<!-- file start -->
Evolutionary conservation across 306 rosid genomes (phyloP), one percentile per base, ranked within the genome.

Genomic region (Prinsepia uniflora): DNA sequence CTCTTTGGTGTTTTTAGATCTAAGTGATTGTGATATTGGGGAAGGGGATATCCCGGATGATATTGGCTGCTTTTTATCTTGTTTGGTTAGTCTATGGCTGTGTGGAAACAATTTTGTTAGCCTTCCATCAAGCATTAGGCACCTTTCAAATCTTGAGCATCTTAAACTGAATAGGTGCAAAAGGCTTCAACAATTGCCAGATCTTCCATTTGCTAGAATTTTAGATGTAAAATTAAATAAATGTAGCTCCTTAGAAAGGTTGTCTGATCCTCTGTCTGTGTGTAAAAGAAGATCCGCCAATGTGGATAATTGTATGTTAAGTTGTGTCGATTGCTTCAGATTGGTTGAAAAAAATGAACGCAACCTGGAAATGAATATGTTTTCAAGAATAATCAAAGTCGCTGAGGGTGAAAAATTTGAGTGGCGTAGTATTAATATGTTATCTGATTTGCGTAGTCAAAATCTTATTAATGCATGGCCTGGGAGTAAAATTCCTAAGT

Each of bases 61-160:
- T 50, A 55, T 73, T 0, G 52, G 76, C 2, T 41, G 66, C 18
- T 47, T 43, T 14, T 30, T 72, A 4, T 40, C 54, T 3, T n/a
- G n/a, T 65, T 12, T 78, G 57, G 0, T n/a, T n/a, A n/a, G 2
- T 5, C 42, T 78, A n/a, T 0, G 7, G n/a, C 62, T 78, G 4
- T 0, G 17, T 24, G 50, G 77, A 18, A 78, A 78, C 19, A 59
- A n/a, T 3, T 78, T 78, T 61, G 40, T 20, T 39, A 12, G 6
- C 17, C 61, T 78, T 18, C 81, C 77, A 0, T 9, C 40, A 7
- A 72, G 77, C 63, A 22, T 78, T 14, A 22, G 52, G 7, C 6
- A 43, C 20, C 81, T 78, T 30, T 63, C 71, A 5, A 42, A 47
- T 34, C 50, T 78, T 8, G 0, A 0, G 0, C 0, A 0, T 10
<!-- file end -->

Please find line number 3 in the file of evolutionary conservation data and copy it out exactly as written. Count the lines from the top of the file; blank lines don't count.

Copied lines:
Each of bases 61-160: